It’s a long term plan. Actually, it began with Trident-1 linked to NAVSTAR (now called GPS) to be able to hit missile silos accurately. The warheads on Minuteman-3 and Trident-2 are designed to minimize nuclear winter effects if used against missile silos. The US Navy can track and destroy all enemy submarines simultaneously according to missile engineer Bob Bob Aldridge on 239 missiles in Romania, 409 in Poland and on 32 ships in the Mediterranean: “Whether they are on ships or land, they are still a necessary component for an unanswerable first strike.” This leads to Launch On Warning=Suicide Guaranteed, probably by 2017. Stupid, crazy, bloody fools in Pentagon/Washington !!!

    • Carroll Price
      March 4, 2015 at 11:50

      Yet, with all the advanced technological expertise the US supposedly has at it’s disposal (see Claus Eric Hamle’s amazing list) the US cannot produce a single image showing Russian weapons being “smuggled” into Ukraine over open, un-forested land that’s largely void of any vegetation higher than last year’s corn crop.

      • Roger
        March 4, 2015 at 20:47

        Indeed, and last August we were shown a photo purporting to prove that Russian war material was entering Eastern ukraine – in the region of Krasnodon.
        We were told by Mr. Rasmussen in a Nato press conference that the photos were genuine and un-modified. A search on Google Maps using some unmistakable identification points discovered that the photo was from Molovardiisk, about 50km from Krasnodon, and had been published upside-down. While doctoring the pic some idiot(!) forgot to look at the compass-rose on the original photo, and inserted a number of vehicles which in reality have their wheels in the air, on a road which never existed.
        Or maybe this was a pic of defeated Ukraine army units trying to get home incognito.
        Genuine and un-modified, my foot!

      • Oleg
        March 5, 2015 at 17:24

        On Eastern Ukraine coverage: Graham Philips is the only Western journalist
        who gets his hands dirty on the ground (not without consequences)

  2. TC
    March 3, 2015 at 21:25

    In order to give historical context to the present situation in the Ukraine, I would like to suggest the following two articles. “Falsificators of History (an historical note)” was published by the Soviet Information Bureau, Moscow in February 1948. One of the major arguments put forth by “Falsificators” points to the foreign policy of Britain and France, and to a lesser degree the United States, in encouraging Nazi Germany to push it’s territorial demands eastward toward the Soviet Union. According to “Falsificators” Soviet Foreign Minister, Maxim Litvinov was dismissed from office and replaced by Vyacheslav Molotov because Litvinov was unable to negotiate a multilateral agreement with Britain and France to isolate Nazi Germany. Instead, according to “Falsificators,” the real goal of British and French foreign policy was to isolate the Soviet Union. The Soviet-Nazi Non-Agression Pact negotiated by Molotov backfired on the British and French. That history is almost certainly on the uppermost minds of Russian foreign policy makers today. ……In “Why and How the Corporate Rich and the CFR Reshaped the Global Economy after World War II and Then Fought a War They Knew They Would Lose in Vietnam” by G. William Domhoff documents in great detail how the Council on Foreign Relations working with the State Department and the Treasury Department in the period between 1939 to 1943 created the “Grand Area” strategy to absorb the British, French, Dutch empires after World War Two. Domhoff writes, “The statistical neatness of the Grand Area will not cause it to function automatically simply because Germany controls most of Europe although the blockade and its consequences stimulate this development. The condition of “buying first from one another,” on which it is based, would itself require a considerable degree of trade readjustment and raise certain problems of transportation. The Grand Area was defined on the basis of peacetime trade; the conditions of war change demand patterns and create hazards, such as the destruction of shipping and production capacity. Japan’s expansionist policy continues to threaten the integration of the Grand Area…. Above all, it appears certain that the integration of the Grand Area requires a conscious program of broadly conceived measures for (1) knitting the parts of the area closer together economically and (2) securing the full use of the economic resources of the whole area” (CFR Memorandum E-B34, 1941, p. 5).” In other words US foreign policy would allow Germany to control all of western and central Europe, The Soviet Union would remain intact, and Japan would be integrated into the Grand Area. From these two documents it seems clear to me the Grand Area Strategy developed prior to WWII continues to be the central feature of American Foreign Policy to this day.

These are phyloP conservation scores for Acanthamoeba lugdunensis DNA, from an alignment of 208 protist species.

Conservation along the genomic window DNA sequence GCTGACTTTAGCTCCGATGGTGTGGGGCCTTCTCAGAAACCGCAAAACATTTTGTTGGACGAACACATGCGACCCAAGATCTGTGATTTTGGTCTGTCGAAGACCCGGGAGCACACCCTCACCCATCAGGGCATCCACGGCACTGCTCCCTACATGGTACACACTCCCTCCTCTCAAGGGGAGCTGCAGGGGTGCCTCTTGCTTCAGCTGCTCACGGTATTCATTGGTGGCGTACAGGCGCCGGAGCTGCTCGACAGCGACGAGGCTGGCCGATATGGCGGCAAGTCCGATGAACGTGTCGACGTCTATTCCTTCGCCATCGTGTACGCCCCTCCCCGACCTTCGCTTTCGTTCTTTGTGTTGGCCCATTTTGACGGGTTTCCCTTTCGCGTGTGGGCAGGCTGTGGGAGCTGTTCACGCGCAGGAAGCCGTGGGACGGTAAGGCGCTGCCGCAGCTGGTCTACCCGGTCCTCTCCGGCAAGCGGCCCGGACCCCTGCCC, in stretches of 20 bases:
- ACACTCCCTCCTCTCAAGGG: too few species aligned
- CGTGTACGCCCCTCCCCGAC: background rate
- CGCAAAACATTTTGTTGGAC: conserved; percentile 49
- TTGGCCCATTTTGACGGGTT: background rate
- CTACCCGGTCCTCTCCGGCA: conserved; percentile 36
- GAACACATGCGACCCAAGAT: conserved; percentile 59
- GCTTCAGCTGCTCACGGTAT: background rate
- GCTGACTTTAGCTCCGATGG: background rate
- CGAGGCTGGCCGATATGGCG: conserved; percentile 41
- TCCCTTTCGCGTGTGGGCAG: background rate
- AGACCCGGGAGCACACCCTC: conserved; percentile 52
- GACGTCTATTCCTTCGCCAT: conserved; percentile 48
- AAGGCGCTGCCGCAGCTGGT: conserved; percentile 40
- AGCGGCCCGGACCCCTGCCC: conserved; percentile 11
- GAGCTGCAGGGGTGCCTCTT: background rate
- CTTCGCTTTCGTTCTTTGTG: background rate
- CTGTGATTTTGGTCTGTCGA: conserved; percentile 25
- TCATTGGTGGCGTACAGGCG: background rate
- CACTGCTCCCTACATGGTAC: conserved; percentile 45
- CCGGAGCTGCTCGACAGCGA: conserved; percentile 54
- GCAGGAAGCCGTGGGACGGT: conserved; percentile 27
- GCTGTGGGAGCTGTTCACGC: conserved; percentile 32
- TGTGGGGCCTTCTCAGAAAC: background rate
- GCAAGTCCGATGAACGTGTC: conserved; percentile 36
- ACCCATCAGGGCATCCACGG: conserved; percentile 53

3. Brendan
    March 3, 2015 at 15:11

    Jacques Sapir in his RussEurope blog presents the case that the killing of Boris Nemtsov was professionally carried out and carefully staged for the publicity it generated.
    “Who framed Vladimir Putin?”

    ” It is known that Nemtsov dined with a Ukrainian model at a restaurant within the GUM, and one of GUM’s exits debouches onto Red Square. From there, the facts seem to be as follows: